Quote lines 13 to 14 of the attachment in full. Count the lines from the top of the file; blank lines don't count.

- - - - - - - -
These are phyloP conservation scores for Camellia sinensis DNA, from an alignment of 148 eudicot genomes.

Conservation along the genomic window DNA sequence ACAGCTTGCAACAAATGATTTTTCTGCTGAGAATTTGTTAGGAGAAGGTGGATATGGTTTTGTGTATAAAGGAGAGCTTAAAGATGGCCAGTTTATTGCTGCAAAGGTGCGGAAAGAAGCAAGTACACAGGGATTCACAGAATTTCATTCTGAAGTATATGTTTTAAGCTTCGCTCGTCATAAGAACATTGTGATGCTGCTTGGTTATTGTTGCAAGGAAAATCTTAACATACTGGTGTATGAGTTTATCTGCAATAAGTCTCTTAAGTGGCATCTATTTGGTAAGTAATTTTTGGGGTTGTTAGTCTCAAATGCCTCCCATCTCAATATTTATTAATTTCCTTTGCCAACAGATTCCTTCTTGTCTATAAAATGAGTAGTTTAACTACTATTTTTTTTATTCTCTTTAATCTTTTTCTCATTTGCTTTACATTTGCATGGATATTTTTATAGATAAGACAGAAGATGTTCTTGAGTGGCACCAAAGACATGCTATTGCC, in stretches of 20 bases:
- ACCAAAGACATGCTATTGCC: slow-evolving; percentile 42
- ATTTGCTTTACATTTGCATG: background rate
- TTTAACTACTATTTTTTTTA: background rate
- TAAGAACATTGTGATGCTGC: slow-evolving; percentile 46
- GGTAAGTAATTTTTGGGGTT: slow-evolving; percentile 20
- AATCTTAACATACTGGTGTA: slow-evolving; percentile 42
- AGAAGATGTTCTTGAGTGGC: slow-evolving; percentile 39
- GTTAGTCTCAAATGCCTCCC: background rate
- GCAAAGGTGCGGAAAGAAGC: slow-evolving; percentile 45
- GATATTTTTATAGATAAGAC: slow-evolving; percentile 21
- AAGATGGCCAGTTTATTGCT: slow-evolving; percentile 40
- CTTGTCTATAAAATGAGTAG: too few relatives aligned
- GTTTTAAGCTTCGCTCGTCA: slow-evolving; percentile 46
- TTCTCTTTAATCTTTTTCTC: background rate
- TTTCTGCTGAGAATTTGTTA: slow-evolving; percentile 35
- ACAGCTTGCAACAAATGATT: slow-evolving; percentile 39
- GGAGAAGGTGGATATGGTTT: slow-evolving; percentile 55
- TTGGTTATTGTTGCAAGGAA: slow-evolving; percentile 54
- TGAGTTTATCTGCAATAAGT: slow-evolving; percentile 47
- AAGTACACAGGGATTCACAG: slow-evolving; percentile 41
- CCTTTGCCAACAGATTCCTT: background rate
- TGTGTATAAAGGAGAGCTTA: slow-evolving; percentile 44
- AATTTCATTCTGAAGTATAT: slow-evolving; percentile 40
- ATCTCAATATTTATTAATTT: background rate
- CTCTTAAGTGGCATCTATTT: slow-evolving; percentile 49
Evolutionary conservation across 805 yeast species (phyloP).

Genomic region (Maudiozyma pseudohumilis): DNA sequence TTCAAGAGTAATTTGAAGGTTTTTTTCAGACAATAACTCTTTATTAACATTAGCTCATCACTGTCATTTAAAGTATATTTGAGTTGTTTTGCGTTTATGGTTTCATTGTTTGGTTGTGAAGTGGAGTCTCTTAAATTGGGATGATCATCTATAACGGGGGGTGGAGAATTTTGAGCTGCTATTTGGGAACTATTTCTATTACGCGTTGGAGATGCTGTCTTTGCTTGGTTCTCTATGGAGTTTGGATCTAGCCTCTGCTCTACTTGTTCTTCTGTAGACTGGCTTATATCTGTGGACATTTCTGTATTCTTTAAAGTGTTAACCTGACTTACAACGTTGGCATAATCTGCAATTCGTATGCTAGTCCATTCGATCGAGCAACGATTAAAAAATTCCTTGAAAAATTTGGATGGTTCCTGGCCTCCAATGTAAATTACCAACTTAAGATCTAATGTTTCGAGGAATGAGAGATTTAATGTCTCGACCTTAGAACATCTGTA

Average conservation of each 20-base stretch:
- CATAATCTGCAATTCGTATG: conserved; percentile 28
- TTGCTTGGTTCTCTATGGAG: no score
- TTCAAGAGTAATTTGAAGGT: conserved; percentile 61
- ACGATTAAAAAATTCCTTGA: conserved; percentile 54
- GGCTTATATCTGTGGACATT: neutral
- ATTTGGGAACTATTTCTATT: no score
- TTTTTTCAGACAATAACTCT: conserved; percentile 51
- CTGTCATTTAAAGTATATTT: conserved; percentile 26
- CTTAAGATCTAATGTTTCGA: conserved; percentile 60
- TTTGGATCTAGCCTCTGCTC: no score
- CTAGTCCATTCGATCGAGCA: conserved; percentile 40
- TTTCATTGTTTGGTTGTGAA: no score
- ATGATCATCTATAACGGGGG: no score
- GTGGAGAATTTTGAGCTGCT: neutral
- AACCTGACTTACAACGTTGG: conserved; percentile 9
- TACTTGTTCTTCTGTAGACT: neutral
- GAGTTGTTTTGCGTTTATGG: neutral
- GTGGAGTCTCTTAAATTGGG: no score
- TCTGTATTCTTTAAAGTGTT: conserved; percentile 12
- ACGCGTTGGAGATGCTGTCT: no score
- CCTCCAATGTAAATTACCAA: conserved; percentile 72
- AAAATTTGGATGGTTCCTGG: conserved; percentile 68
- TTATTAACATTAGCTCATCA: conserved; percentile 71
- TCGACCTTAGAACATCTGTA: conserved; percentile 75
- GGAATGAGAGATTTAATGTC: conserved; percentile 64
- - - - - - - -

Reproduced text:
- AAGATGGCCAGTTTATTGCT: slow-evolving; percentile 40
- CTTGTCTATAAAATGAGTAG: too few relatives aligned